Gloom and Boom Unhappy Hero, Spectacular Baseball Exploits Make for Well-Told Tale With Split Personality
By John Wilson
Nearly all baseball fiction is written on a plane of exaggeration in one respect or another. So it is with Sometimes You See It Coming. John Barr, the hero, could have been cloned from “The Natural” and its mythic protagonist, Roy Hobbs. And the comedy reminds of Dan Jenkins’ lunatic sports dreamworld. Barr shows up out of nowhere at a minor-league ballpark, unknown, unscouted, unfathomable. He goes on to major-league stardom, his background and the cause of his vacuum personality still mysteries.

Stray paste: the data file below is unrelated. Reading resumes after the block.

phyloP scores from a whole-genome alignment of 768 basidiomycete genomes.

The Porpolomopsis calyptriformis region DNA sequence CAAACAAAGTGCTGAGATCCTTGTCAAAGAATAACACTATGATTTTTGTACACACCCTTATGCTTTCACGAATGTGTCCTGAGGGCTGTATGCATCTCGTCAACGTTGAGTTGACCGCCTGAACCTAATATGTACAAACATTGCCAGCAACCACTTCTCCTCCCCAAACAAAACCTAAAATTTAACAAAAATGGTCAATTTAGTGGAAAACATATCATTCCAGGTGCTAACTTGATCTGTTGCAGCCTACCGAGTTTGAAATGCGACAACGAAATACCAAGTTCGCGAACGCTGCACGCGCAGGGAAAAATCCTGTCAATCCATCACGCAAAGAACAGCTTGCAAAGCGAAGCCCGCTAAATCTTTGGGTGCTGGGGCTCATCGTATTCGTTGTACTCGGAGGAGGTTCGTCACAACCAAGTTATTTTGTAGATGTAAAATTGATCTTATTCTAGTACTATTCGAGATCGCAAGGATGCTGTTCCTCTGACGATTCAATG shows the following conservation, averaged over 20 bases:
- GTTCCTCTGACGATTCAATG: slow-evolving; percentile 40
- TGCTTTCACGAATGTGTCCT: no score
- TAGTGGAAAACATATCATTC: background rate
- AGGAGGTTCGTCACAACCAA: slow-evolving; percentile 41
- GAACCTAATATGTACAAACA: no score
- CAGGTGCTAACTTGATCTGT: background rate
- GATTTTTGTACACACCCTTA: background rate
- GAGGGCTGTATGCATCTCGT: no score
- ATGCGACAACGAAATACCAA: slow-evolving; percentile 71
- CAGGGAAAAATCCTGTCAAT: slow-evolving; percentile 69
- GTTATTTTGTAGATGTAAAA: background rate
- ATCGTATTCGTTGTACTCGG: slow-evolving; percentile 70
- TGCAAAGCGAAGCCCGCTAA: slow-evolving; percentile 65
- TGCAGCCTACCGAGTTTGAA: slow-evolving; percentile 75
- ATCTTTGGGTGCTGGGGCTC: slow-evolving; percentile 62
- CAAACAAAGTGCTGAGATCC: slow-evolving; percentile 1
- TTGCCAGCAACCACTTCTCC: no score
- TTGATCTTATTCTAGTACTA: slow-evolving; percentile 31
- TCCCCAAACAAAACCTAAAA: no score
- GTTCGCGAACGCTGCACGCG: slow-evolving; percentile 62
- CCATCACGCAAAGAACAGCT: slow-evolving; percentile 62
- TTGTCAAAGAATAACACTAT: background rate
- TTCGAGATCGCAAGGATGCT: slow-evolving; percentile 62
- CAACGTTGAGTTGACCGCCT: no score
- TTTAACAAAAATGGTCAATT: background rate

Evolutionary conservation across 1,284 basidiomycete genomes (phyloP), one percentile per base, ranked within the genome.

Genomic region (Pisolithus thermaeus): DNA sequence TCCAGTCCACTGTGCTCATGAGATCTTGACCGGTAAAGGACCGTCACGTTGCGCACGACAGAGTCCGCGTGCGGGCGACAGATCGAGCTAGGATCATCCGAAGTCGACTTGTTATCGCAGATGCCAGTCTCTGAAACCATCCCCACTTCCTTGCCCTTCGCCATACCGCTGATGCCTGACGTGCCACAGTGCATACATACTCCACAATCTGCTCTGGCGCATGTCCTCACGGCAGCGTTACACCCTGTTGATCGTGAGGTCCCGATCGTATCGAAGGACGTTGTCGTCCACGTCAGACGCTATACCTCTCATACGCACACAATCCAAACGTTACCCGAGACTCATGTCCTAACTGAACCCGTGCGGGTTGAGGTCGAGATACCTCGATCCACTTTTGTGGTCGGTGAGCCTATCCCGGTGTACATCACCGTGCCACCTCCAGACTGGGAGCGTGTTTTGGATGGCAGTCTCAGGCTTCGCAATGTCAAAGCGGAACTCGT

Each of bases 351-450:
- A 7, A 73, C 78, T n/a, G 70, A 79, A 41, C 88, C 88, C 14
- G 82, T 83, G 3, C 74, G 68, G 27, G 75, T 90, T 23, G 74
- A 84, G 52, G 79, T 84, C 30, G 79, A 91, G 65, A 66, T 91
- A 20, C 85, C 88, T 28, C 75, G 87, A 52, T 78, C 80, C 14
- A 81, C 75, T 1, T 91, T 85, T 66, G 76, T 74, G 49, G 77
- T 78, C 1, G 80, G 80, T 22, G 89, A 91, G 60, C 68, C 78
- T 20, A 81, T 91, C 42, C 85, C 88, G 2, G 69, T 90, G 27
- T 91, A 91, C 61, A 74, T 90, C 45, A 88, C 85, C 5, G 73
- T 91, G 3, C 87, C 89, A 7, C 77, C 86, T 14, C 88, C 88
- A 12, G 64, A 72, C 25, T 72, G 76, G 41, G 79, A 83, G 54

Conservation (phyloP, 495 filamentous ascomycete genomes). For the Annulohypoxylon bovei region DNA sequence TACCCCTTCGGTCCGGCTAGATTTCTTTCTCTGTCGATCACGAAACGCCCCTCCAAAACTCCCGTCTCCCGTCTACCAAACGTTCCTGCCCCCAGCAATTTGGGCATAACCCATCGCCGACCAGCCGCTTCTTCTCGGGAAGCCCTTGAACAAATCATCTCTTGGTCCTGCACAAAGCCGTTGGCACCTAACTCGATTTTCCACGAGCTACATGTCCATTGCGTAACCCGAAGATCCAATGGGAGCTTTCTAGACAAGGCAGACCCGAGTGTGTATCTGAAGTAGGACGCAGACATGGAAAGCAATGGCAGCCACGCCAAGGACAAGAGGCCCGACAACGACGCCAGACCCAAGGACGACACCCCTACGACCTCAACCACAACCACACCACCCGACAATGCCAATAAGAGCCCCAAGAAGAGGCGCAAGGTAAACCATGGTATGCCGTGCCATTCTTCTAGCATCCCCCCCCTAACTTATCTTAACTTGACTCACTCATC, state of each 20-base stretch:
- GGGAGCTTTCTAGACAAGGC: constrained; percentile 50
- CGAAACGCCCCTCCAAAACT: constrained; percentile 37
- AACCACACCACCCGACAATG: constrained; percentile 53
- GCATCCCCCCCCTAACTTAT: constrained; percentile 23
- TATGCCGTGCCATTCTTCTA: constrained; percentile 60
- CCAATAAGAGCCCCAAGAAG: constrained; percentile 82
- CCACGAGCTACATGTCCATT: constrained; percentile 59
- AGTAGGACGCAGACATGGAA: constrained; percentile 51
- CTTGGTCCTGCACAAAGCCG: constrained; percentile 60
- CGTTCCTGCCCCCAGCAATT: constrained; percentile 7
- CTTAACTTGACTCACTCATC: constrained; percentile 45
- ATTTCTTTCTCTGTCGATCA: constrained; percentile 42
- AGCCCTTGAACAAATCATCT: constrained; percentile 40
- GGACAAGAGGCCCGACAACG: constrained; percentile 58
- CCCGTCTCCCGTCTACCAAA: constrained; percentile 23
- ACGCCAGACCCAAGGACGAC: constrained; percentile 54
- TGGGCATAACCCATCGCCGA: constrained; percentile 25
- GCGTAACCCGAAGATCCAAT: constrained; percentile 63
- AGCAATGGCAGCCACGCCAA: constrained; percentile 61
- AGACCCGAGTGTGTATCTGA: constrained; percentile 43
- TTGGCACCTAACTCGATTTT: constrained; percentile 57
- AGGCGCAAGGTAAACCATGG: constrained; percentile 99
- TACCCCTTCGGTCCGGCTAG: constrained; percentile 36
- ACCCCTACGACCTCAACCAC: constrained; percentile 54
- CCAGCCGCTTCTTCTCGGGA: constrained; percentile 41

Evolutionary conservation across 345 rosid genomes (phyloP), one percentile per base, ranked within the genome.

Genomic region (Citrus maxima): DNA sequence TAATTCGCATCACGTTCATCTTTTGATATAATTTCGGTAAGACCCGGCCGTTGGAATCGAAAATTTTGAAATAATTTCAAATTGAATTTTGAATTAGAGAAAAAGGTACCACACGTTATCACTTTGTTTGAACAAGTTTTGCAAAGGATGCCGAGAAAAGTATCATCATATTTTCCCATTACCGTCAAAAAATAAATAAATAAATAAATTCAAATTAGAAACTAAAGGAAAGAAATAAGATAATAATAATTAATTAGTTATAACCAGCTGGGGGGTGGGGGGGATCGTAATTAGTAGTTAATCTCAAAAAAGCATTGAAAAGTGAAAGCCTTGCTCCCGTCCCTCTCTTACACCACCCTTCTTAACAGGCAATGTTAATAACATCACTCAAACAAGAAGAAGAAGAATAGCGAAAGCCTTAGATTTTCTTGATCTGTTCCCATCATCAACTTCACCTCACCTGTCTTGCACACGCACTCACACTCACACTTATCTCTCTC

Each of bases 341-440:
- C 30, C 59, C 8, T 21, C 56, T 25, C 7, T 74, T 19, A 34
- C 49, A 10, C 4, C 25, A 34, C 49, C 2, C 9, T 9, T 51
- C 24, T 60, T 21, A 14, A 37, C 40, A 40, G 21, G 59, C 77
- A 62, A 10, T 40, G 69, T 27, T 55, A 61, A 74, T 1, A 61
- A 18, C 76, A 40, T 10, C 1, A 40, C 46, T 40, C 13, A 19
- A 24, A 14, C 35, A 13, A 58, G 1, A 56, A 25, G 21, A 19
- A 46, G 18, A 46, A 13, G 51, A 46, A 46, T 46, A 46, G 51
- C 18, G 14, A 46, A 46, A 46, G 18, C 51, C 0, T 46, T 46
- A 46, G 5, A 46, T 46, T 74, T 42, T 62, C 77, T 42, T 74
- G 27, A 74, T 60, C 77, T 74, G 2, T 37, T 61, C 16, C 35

The novel has a split personality. There is the mystery of Barr, the motor that drives the narrative. This part of the story is told in gloomy verisimilitude, an unhappy chronicle of a down-and-out, dysfunctional family. These sketches are sandwiched between slices of Barr’s baseball career, the diamond world painted in over-the-wall slapstick accompanied by Barr’s sometimes superhuman feats on the field.
Author Kevin Baker shows a remarkable understanding of baseball, and his fine storytelling in this first novel suggests even better things to come.
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